Bushfire and natural disaster seasons are changing, a royal commission has been told. Image by PR HANDOUT IMAGE PHOTO

inquiry

Old bushfire season rules no longer apply

2020-07-17 14:59:12

The old rules that bushfire seasons occur at different times across Australia no longer apply because of the changing climate, a royal commission has been told.

Queensland Fire and Emergency Services commissioner Greg Leach says the climatic evidence indicates the seasons are changing and becoming longer, hotter and drier.

“The old rules, if you like, probably no longer apply,” he told the Royal Commission into National Natural Disaster Arrangements on Friday.

“You’ve got to take each season on its merits based on what we’re seeing with the changing climatic conditions.”

Mr Leach said the bushfire season did not usually occur across Australia at the same time, typically starting in the north and moving progressively south.

The advantage of that was resources could be moved around and reallocated to respond to fires as they occurred in different locations and jurisdictions, he said.

The bushfire season usually starts in northern and central Queensland in August/September and makes its way south over the summer months.

Fires started earlier than usual last year, in July, due to the drier than normal conditions Queensland had experienced.

“Parts of Queensland had experienced several years of drought and that had an effect on drying out the soil and the fuels right across Queensland,” Mr Leach said.

The bushfire seasons in the north and south of Western Australia have started to overlap despite their different climates, while the start and end dates for other natural disasters like tropical cyclones are also changing.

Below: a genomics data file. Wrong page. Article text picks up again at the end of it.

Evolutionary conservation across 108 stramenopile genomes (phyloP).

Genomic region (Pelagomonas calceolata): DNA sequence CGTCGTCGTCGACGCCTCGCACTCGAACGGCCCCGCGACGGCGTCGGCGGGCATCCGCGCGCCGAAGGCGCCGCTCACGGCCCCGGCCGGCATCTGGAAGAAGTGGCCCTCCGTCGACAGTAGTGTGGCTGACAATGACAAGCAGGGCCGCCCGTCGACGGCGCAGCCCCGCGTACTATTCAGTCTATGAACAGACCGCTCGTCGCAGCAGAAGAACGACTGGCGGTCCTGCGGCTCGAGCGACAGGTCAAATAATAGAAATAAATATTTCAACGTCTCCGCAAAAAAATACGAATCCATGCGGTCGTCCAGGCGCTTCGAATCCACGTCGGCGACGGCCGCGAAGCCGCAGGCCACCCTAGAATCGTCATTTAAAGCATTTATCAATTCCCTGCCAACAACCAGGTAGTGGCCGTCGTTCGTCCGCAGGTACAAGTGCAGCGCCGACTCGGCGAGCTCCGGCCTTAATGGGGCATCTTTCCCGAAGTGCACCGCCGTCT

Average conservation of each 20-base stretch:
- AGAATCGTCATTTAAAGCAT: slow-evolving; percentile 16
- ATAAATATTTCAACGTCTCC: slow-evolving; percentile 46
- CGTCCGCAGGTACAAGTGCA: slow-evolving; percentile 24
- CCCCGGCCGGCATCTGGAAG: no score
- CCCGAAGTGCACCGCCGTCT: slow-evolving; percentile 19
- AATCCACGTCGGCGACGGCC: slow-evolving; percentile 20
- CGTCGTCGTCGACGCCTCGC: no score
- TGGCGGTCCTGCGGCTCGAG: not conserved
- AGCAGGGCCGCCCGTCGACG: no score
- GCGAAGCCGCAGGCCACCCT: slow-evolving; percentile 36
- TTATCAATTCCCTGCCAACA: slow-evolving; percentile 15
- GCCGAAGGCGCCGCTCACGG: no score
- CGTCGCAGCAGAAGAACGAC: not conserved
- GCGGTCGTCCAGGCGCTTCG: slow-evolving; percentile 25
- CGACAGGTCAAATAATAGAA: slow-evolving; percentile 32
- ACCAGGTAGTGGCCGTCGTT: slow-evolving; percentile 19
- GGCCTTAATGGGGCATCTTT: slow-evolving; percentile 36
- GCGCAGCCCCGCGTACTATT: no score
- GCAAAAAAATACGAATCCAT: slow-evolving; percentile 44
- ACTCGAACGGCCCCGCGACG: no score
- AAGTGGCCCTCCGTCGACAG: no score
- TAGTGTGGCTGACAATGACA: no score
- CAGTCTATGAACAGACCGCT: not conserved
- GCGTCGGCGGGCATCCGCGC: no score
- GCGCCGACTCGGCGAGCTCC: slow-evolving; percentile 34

“Some of these definitive start and end dates for many of the risks that we face here in Western Australia and possibly across Australia, I would say those lines are being blurred the further on we go,” Department of Fire and Emergency Services commissioner Darren Klemm said.

Mr Klemm said the bushfire season in WA’s north would start soon and run into October/November, while in the south it traditionally started in December.

But there were significant fires in the south in late October and November last year, while in 2015 the Esperance fires occurred under catastrophic weather conditions in November that year.

“Last season was also one of the first seasons that I can recall where we had an overlapping of the northern and the summer bushfire seasons,” Mr Klemm said.

“In late 2019 we were still dealing with fires in the north of the state at the same time that we were commencing the bushfire season in the southern part of the state.”

Mr Klemm said fire behaviour had also changed, due to soil moisture deficiencies over time from declining rainfall.

“Certainly we’re seeing fire activity at night during the bushfire season in the southwest part of the state that we didn’t used to see.”